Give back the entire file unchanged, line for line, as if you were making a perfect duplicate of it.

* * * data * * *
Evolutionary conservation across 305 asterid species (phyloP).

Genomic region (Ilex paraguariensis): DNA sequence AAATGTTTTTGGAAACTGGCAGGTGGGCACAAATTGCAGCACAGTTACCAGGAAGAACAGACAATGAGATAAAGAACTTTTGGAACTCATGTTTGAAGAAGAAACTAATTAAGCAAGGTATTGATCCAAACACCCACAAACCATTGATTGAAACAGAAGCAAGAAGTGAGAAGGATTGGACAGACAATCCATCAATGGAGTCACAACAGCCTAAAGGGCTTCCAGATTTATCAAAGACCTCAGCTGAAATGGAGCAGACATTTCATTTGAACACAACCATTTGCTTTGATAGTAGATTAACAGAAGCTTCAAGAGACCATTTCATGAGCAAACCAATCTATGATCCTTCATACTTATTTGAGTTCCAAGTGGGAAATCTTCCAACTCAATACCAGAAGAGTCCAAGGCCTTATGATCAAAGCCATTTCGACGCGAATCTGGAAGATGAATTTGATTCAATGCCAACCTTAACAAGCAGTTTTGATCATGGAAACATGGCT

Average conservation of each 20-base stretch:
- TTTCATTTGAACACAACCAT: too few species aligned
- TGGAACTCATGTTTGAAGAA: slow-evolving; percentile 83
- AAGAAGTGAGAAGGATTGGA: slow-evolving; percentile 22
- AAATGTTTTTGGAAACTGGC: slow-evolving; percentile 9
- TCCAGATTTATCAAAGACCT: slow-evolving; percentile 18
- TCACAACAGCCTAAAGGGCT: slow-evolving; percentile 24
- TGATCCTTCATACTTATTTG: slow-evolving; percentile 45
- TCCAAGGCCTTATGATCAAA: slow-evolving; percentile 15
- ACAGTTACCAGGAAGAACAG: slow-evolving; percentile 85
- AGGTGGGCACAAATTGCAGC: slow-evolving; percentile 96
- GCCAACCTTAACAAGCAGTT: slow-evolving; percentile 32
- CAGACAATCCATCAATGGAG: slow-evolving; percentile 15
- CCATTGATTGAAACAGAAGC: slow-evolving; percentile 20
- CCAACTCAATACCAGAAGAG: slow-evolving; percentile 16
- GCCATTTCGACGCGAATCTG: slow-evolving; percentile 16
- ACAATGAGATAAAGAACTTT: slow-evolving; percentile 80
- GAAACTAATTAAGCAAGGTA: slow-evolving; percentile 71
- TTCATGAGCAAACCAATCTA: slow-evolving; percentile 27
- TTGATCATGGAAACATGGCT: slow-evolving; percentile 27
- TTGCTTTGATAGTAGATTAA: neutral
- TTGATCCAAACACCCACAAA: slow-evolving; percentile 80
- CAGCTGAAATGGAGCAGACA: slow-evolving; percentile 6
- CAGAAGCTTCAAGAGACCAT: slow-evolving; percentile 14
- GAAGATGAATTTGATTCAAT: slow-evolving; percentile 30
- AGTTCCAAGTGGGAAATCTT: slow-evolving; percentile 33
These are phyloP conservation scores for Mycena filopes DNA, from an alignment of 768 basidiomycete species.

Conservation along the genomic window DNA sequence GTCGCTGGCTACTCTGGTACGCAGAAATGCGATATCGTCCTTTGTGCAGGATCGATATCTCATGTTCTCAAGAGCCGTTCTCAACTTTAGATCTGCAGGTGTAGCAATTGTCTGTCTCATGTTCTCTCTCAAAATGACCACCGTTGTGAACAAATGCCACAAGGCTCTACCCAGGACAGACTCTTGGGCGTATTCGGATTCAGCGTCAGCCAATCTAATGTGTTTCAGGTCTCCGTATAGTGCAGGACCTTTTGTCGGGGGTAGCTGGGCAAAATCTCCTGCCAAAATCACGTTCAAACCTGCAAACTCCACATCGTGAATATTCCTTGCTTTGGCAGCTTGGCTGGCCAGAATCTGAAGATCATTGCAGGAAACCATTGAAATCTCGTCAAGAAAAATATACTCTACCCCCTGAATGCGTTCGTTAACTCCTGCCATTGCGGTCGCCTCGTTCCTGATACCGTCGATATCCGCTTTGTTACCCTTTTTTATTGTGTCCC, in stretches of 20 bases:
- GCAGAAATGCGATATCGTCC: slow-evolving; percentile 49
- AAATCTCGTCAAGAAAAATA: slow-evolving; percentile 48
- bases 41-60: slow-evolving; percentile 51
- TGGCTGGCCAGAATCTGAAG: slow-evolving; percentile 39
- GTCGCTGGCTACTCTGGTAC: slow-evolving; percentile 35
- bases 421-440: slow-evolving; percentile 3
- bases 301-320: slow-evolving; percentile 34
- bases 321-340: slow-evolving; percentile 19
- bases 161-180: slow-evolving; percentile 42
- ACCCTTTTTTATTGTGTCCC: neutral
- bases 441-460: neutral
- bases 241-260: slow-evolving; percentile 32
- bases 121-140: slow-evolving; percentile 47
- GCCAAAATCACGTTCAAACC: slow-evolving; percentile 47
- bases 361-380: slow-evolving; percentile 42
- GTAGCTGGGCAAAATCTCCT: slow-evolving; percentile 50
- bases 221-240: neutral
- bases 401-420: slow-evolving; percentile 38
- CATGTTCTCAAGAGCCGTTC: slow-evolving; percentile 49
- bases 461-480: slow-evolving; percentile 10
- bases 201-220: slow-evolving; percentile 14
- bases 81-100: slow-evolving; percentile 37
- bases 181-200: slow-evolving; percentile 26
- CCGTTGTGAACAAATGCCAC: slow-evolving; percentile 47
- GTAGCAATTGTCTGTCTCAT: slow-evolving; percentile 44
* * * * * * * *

Evolutionary conservation across 305 asterid species (phyloP).

Genomic region (Ilex paraguariensis): DNA sequence AAATGTTTTTGGAAACTGGCAGGTGGGCACAAATTGCAGCACAGTTACCAGGAAGAACAGACAATGAGATAAAGAACTTTTGGAACTCATGTTTGAAGAAGAAACTAATTAAGCAAGGTATTGATCCAAACACCCACAAACCATTGATTGAAACAGAAGCAAGAAGTGAGAAGGATTGGACAGACAATCCATCAATGGAGTCACAACAGCCTAAAGGGCTTCCAGATTTATCAAAGACCTCAGCTGAAATGGAGCAGACATTTCATTTGAACACAACCATTTGCTTTGATAGTAGATTAACAGAAGCTTCAAGAGACCATTTCATGAGCAAACCAATCTATGATCCTTCATACTTATTTGAGTTCCAAGTGGGAAATCTTCCAACTCAATACCAGAAGAGTCCAAGGCCTTATGATCAAAGCCATTTCGACGCGAATCTGGAAGATGAATTTGATTCAATGCCAACCTTAACAAGCAGTTTTGATCATGGAAACATGGCT

Average conservation of each 20-base stretch:
- TTTCATTTGAACACAACCAT: too few species aligned
- TGGAACTCATGTTTGAAGAA: slow-evolving; percentile 83
- AAGAAGTGAGAAGGATTGGA: slow-evolving; percentile 22
- AAATGTTTTTGGAAACTGGC: slow-evolving; percentile 9
- TCCAGATTTATCAAAGACCT: slow-evolving; percentile 18
- TCACAACAGCCTAAAGGGCT: slow-evolving; percentile 24
- TGATCCTTCATACTTATTTG: slow-evolving; percentile 45
- TCCAAGGCCTTATGATCAAA: slow-evolving; percentile 15
- ACAGTTACCAGGAAGAACAG: slow-evolving; percentile 85
- AGGTGGGCACAAATTGCAGC: slow-evolving; percentile 96
- GCCAACCTTAACAAGCAGTT: slow-evolving; percentile 32
- CAGACAATCCATCAATGGAG: slow-evolving; percentile 15
- CCATTGATTGAAACAGAAGC: slow-evolving; percentile 20
- CCAACTCAATACCAGAAGAG: slow-evolving; percentile 16
- GCCATTTCGACGCGAATCTG: slow-evolving; percentile 16
- ACAATGAGATAAAGAACTTT: slow-evolving; percentile 80
- GAAACTAATTAAGCAAGGTA: slow-evolving; percentile 71
- TTCATGAGCAAACCAATCTA: slow-evolving; percentile 27
- TTGATCATGGAAACATGGCT: slow-evolving; percentile 27
- TTGCTTTGATAGTAGATTAA: neutral
- TTGATCCAAACACCCACAAA: slow-evolving; percentile 80
- CAGCTGAAATGGAGCAGACA: slow-evolving; percentile 6
- CAGAAGCTTCAAGAGACCAT: slow-evolving; percentile 14
- GAAGATGAATTTGATTCAAT: slow-evolving; percentile 30
- AGTTCCAAGTGGGAAATCTT: slow-evolving; percentile 33
These are phyloP conservation scores for Mycena filopes DNA, from an alignment of 768 basidiomycete species.

Conservation along the genomic window DNA sequence GTCGCTGGCTACTCTGGTACGCAGAAATGCGATATCGTCCTTTGTGCAGGATCGATATCTCATGTTCTCAAGAGCCGTTCTCAACTTTAGATCTGCAGGTGTAGCAATTGTCTGTCTCATGTTCTCTCTCAAAATGACCACCGTTGTGAACAAATGCCACAAGGCTCTACCCAGGACAGACTCTTGGGCGTATTCGGATTCAGCGTCAGCCAATCTAATGTGTTTCAGGTCTCCGTATAGTGCAGGACCTTTTGTCGGGGGTAGCTGGGCAAAATCTCCTGCCAAAATCACGTTCAAACCTGCAAACTCCACATCGTGAATATTCCTTGCTTTGGCAGCTTGGCTGGCCAGAATCTGAAGATCATTGCAGGAAACCATTGAAATCTCGTCAAGAAAAATATACTCTACCCCCTGAATGCGTTCGTTAACTCCTGCCATTGCGGTCGCCTCGTTCCTGATACCGTCGATATCCGCTTTGTTACCCTTTTTTATTGTGTCCC, in stretches of 20 bases:
- GCAGAAATGCGATATCGTCC: slow-evolving; percentile 49
- AAATCTCGTCAAGAAAAATA: slow-evolving; percentile 48
- bases 41-60: slow-evolving; percentile 51
- TGGCTGGCCAGAATCTGAAG: slow-evolving; percentile 39
- GTCGCTGGCTACTCTGGTAC: slow-evolving; percentile 35
- bases 421-440: slow-evolving; percentile 3
- bases 301-320: slow-evolving; percentile 34
- bases 321-340: slow-evolving; percentile 19
- bases 161-180: slow-evolving; percentile 42
- ACCCTTTTTTATTGTGTCCC: neutral
- bases 441-460: neutral
- bases 241-260: slow-evolving; percentile 32
- bases 121-140: slow-evolving; percentile 47
- GCCAAAATCACGTTCAAACC: slow-evolving; percentile 47
- bases 361-380: slow-evolving; percentile 42
- GTAGCTGGGCAAAATCTCCT: slow-evolving; percentile 50
- bases 221-240: neutral
- bases 401-420: slow-evolving; percentile 38
- CATGTTCTCAAGAGCCGTTC: slow-evolving; percentile 49
- bases 461-480: slow-evolving; percentile 10
- bases 201-220: slow-evolving; percentile 14
- bases 81-100: slow-evolving; percentile 37
- bases 181-200: slow-evolving; percentile 26
- CCGTTGTGAACAAATGCCAC: slow-evolving; percentile 47
- GTAGCAATTGTCTGTCTCAT: slow-evolving; percentile 44